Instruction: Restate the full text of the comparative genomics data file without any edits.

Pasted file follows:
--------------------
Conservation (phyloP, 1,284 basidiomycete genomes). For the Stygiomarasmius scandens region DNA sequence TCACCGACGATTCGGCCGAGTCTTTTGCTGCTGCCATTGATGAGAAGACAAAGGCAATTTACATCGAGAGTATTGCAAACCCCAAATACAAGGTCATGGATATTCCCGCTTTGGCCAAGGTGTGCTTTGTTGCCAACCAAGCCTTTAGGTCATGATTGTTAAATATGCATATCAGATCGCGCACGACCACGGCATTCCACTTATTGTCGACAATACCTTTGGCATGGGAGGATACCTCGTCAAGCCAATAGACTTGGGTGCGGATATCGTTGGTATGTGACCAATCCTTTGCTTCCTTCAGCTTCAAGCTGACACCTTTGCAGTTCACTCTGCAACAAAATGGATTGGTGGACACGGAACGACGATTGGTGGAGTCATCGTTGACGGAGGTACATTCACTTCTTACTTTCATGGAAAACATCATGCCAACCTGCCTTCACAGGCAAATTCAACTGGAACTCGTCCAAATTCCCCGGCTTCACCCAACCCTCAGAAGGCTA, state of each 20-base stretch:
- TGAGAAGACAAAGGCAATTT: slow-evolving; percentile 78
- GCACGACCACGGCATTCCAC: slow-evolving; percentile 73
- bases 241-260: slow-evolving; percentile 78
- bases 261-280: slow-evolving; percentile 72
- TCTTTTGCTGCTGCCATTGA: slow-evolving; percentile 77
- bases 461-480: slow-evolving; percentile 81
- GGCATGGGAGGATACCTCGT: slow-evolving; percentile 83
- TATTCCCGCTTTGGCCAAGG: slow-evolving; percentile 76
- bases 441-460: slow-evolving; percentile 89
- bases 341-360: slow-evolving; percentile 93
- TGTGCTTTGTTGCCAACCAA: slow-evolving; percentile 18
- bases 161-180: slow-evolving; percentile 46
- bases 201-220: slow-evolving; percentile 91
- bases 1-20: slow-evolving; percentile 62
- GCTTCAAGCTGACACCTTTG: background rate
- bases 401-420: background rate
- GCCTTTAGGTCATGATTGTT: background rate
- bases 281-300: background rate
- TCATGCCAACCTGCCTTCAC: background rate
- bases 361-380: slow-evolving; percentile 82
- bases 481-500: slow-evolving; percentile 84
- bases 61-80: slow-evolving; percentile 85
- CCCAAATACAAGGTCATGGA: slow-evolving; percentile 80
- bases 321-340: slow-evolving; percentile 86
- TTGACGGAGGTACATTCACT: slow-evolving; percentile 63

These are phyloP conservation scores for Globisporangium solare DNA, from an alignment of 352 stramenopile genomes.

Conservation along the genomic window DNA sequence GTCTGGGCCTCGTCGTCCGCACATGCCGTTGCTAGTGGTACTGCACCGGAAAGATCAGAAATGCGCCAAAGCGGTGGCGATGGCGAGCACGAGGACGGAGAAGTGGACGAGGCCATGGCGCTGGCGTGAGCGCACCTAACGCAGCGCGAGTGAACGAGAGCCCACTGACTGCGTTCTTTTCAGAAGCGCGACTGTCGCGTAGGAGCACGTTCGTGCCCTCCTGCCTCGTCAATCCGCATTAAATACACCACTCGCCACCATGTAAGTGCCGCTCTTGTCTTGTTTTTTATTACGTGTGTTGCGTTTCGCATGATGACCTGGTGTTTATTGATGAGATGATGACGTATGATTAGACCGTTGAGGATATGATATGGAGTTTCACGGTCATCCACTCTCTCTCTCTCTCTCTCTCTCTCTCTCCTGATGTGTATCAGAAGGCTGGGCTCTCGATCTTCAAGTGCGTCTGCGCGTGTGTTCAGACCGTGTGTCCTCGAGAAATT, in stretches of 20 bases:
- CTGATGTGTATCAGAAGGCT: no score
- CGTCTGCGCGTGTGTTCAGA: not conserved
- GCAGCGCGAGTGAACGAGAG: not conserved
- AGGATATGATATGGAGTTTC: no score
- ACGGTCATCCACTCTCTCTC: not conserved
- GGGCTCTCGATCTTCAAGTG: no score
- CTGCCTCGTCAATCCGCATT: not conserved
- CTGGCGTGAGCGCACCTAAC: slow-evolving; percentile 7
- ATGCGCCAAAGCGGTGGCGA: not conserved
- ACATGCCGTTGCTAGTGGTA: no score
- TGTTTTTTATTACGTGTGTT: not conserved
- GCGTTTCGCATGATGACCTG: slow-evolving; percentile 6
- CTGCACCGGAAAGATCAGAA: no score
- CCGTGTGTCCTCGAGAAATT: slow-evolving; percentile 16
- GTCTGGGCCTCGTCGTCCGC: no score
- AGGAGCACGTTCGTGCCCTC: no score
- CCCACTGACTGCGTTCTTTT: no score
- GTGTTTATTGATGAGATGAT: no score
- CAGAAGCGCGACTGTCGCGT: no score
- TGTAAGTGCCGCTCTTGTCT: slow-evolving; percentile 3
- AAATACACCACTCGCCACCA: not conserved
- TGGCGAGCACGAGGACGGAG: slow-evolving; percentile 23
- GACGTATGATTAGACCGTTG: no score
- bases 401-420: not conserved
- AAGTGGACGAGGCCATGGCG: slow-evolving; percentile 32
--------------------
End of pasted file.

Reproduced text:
Conservation (phyloP, 1,284 basidiomycete genomes). For the Stygiomarasmius scandens region DNA sequence TCACCGACGATTCGGCCGAGTCTTTTGCTGCTGCCATTGATGAGAAGACAAAGGCAATTTACATCGAGAGTATTGCAAACCCCAAATACAAGGTCATGGATATTCCCGCTTTGGCCAAGGTGTGCTTTGTTGCCAACCAAGCCTTTAGGTCATGATTGTTAAATATGCATATCAGATCGCGCACGACCACGGCATTCCACTTATTGTCGACAATACCTTTGGCATGGGAGGATACCTCGTCAAGCCAATAGACTTGGGTGCGGATATCGTTGGTATGTGACCAATCCTTTGCTTCCTTCAGCTTCAAGCTGACACCTTTGCAGTTCACTCTGCAACAAAATGGATTGGTGGACACGGAACGACGATTGGTGGAGTCATCGTTGACGGAGGTACATTCACTTCTTACTTTCATGGAAAACATCATGCCAACCTGCCTTCACAGGCAAATTCAACTGGAACTCGTCCAAATTCCCCGGCTTCACCCAACCCTCAGAAGGCTA, state of each 20-base stretch:
- TGAGAAGACAAAGGCAATTT: slow-evolving; percentile 78
- GCACGACCACGGCATTCCAC: slow-evolving; percentile 73
- bases 241-260: slow-evolving; percentile 78
- bases 261-280: slow-evolving; percentile 72
- TCTTTTGCTGCTGCCATTGA: slow-evolving; percentile 77
- bases 461-480: slow-evolving; percentile 81
- GGCATGGGAGGATACCTCGT: slow-evolving; percentile 83
- TATTCCCGCTTTGGCCAAGG: slow-evolving; percentile 76
- bases 441-460: slow-evolving; percentile 89
- bases 341-360: slow-evolving; percentile 93
- TGTGCTTTGTTGCCAACCAA: slow-evolving; percentile 18
- bases 161-180: slow-evolving; percentile 46
- bases 201-220: slow-evolving; percentile 91
- bases 1-20: slow-evolving; percentile 62
- GCTTCAAGCTGACACCTTTG: background rate
- bases 401-420: background rate
- GCCTTTAGGTCATGATTGTT: background rate
- bases 281-300: background rate
- TCATGCCAACCTGCCTTCAC: background rate
- bases 361-380: slow-evolving; percentile 82
- bases 481-500: slow-evolving; percentile 84
- bases 61-80: slow-evolving; percentile 85
- CCCAAATACAAGGTCATGGA: slow-evolving; percentile 80
- bases 321-340: slow-evolving; percentile 86
- TTGACGGAGGTACATTCACT: slow-evolving; percentile 63

These are phyloP conservation scores for Globisporangium solare DNA, from an alignment of 352 stramenopile genomes.

Conservation along the genomic window DNA sequence GTCTGGGCCTCGTCGTCCGCACATGCCGTTGCTAGTGGTACTGCACCGGAAAGATCAGAAATGCGCCAAAGCGGTGGCGATGGCGAGCACGAGGACGGAGAAGTGGACGAGGCCATGGCGCTGGCGTGAGCGCACCTAACGCAGCGCGAGTGAACGAGAGCCCACTGACTGCGTTCTTTTCAGAAGCGCGACTGTCGCGTAGGAGCACGTTCGTGCCCTCCTGCCTCGTCAATCCGCATTAAATACACCACTCGCCACCATGTAAGTGCCGCTCTTGTCTTGTTTTTTATTACGTGTGTTGCGTTTCGCATGATGACCTGGTGTTTATTGATGAGATGATGACGTATGATTAGACCGTTGAGGATATGATATGGAGTTTCACGGTCATCCACTCTCTCTCTCTCTCTCTCTCTCTCTCTCCTGATGTGTATCAGAAGGCTGGGCTCTCGATCTTCAAGTGCGTCTGCGCGTGTGTTCAGACCGTGTGTCCTCGAGAAATT, in stretches of 20 bases:
- CTGATGTGTATCAGAAGGCT: no score
- CGTCTGCGCGTGTGTTCAGA: not conserved
- GCAGCGCGAGTGAACGAGAG: not conserved
- AGGATATGATATGGAGTTTC: no score
- ACGGTCATCCACTCTCTCTC: not conserved
- GGGCTCTCGATCTTCAAGTG: no score
- CTGCCTCGTCAATCCGCATT: not conserved
- CTGGCGTGAGCGCACCTAAC: slow-evolving; percentile 7
- ATGCGCCAAAGCGGTGGCGA: not conserved
- ACATGCCGTTGCTAGTGGTA: no score
- TGTTTTTTATTACGTGTGTT: not conserved
- GCGTTTCGCATGATGACCTG: slow-evolving; percentile 6
- CTGCACCGGAAAGATCAGAA: no score
- CCGTGTGTCCTCGAGAAATT: slow-evolving; percentile 16
- GTCTGGGCCTCGTCGTCCGC: no score
- AGGAGCACGTTCGTGCCCTC: no score
- CCCACTGACTGCGTTCTTTT: no score
- GTGTTTATTGATGAGATGAT: no score
- CAGAAGCGCGACTGTCGCGT: no score
- TGTAAGTGCCGCTCTTGTCT: slow-evolving; percentile 3
- AAATACACCACTCGCCACCA: not conserved
- TGGCGAGCACGAGGACGGAG: slow-evolving; percentile 23
- GACGTATGATTAGACCGTTG: no score
- bases 401-420: not conserved
- AAGTGGACGAGGCCATGGCG: slow-evolving; percentile 32